The strength of this piece was its rather oblique response to the posted topic. Whereas many made the mistake of trying, in a work of fiction, to confront the topic and its implications, this piece rather used it as a stepping off point from which a story could unfold. In this way it avoided becoming didactic, rather than having something it urgently wanted to tell us it was content to quietly reveal an aspect of a family relationship through a simple trip to an old mission house. The house of course has a link to Darwin, and to the family, and these echoes are further crafted through the father being a biology teacher. The key thing though is the crafting; these details, the entries from Darwin's journal, and the glimpses of scientific discussions all sit naturally within the text.
At the end of this story the lingering impressions are of summers past, of a gently combative parental relationship, of a growing boy's respect for his father. And this is just as it should be. There are lovely hints of a rationalist's collision with a religious tradition, but they are cleverly kept as just hints. The little boy jumping up and down on the graves, shouting 'but we're atheists' is a perfectly formed detail, and typical of the touches that set this story apart.
I loved the sheer exuberance of this piece. Non-fiction of this type it seems to me should be both entertaining and informing, and that's a tricky balance. Here the writer has managed to sustain a carefully structured argument, yet do it in a way that it never feels as if you are simply being informed. It is the enthusiasm for the subject matter, along with a clever turn of phrase that achieves this effect.
I was also much taken with the sense of play that quite appropriately pervades the writing. Lined up against a selection of work that sought to reprimand humanity for its evil ways, here at last was a piece that managed to celebrate the human miracle; to acknowledge that yes, we are animals too, part of a fragile, delicate eco-system and all that, but hell we're something more. We're animals that wonder, dream, ponder and ultimately have a laugh. I was cheering along on the sidelines as the case developed, for here was a piece of writing that spoke directly to my prejudices; a stroke of luck for the writer, and for me.
To recognise research that has made an outstanding contribution to health and medical sciences.
Awarded by the Health Research Council of New Zealand.
Professor Edward Baker of The University of Auckland, for his research in the field of molecular structure. Professor Baker's research, published in the journal Science, described, for the first time, the atomic structure of protein assemblies called pili on gram positive bacterial surfaces. These structures are integral to the way in which the bacteria adhere to cells, and influence the infectivity and virulence of the organisms.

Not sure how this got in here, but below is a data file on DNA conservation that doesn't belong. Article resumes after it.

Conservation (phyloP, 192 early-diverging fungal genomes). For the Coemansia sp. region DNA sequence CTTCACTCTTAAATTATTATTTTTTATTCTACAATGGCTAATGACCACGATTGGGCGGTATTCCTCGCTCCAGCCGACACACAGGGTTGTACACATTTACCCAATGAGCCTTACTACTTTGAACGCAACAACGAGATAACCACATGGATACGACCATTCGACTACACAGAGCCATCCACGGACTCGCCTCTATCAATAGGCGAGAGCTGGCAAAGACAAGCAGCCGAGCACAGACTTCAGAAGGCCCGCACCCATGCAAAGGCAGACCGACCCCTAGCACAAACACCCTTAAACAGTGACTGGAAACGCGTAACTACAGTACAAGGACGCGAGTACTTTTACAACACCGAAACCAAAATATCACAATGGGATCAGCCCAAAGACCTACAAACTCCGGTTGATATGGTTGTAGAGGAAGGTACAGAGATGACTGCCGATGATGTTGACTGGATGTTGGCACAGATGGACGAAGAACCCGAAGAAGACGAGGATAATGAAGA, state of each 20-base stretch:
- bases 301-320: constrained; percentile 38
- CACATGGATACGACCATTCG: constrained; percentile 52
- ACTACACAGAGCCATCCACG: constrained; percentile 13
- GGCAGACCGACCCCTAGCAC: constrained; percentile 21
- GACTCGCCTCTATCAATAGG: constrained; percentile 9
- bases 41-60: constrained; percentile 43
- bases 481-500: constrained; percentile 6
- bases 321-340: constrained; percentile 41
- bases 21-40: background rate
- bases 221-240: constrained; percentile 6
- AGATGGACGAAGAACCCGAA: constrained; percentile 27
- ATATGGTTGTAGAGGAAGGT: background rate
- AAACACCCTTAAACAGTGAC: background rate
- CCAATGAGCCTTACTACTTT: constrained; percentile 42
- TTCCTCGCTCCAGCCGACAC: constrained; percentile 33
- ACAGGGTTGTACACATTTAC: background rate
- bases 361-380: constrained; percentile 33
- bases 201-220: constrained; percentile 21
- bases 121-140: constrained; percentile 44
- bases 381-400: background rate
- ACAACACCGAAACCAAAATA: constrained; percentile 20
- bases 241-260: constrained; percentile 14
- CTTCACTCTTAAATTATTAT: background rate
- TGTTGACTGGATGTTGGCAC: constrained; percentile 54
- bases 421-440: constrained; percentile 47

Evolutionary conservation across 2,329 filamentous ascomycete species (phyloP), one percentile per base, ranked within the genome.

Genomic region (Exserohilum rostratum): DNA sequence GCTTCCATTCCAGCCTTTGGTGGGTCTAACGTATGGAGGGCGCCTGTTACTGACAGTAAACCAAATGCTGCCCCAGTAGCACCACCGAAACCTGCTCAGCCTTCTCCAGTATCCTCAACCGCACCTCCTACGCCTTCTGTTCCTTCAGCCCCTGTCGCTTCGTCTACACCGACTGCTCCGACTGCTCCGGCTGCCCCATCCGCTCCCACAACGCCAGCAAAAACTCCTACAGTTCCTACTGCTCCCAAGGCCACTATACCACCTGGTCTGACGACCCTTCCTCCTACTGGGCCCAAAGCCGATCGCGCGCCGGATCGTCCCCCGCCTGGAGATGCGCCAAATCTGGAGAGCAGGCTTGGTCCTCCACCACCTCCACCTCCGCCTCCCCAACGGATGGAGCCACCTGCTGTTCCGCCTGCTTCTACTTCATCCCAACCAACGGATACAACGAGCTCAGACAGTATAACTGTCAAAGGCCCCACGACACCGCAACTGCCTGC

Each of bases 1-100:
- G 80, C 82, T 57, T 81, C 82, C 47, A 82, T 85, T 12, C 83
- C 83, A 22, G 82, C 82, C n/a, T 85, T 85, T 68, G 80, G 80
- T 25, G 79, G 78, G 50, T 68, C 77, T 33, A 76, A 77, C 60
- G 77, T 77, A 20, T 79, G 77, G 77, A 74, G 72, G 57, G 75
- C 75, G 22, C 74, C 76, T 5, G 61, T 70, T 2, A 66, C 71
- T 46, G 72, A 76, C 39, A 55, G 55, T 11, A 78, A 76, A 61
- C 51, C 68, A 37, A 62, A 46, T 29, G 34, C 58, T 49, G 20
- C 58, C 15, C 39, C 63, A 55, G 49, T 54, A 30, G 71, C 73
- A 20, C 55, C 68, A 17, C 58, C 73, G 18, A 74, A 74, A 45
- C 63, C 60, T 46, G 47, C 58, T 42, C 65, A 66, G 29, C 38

The study also elucidated the importance of a previously unrecognised type of intramolecular isopeptide bond, that provides an unusual degree of strength and stability in the fine pilus structure. The new understanding derived from this study is likely to enhance vaccine development for an organism which causes a range of significant human infections.
Professor Philippa Howden-Chapman led the landmark Housing Insulation and Health Study that showed people's health could be transformed by keeping homes warm and dry. The study showed that insulation provided a significantly warmer, drier environment which resulted in improved health; fewer sick days off work, GP visits and hospital admissions for respiratory conditions. There have been calls for the study to be reproduced around the world.
To recognise excellence and innovation in the practical application of technology.
Awarded by the Royal Society of New Zealand.
Associate Professor Ross Ihaka is one the originators of R, a software package for statistical computing that has had phenomenal uptake internationally. It can be downloaded free and easily customised for a very wide variety of applications. The package and the paper introducing it have been cited over 1700 times, by far the highest for publications in the mathematical sciences over the last ten years, worldwide. It is now disseminated from over 75 internet sites in 30 countries.
The package is used both for teaching and research by hundreds of universities around the world, including Stanford, Oxford, Cambridge and Berkeley. There are over 40 books written about, or featuring, the use of R.
For outstanding and inspirational leadership in the management of science.
Awarded by the Royal Society of New Zealand.
Dr Andrew West became Chief Executive of AgResearch in March 2004. He was formerly fulltime Chair of the Tertiary Education Commission and came to AgResearch with an impressive record in science management, policy development and strategic planning. In the early 1990s, he played a major role in the Government's science reforms, including the design and establishment of MoRST and FoRST, Crown Research Institutes and the Crown Company Monitoring Advisory Unit (CCMAU). He was also Science Advisor to the Minister of Research, Science and Technology working closely with cabinet ministers during the reforms.
For an exceptional contribution to New Zealand society in science and technology. The Rutherford Medal is the highest award instituted by the Royal Society of New Zealand at the request of the Government to honour those who have made exceptional contributions to New Zealand in the field of science and technology. It recognises a significant contribution to the advancement and promotion of public awareness, knowledge and understanding in addition to eminent research or technological practice.
Awarded by the Royal Society of New Zealand on behalf of the New Zealand Government.
Professor David Parry is a leading authority in the field of Biophysics. His research in fibrous proteins has led to major advances in understanding the structure of hair, the working of muscles and connective tissue, and how the shape of proteins affects their function. His work has found application in the wool and beauty industries as well as in physiology and medicine. Professor Parry has served New Zealand and international scientific organisations with distinction. He is a former President of the International Union of Pure and Applied Biophysics, and was recently a Vice-President of the International Council for Science.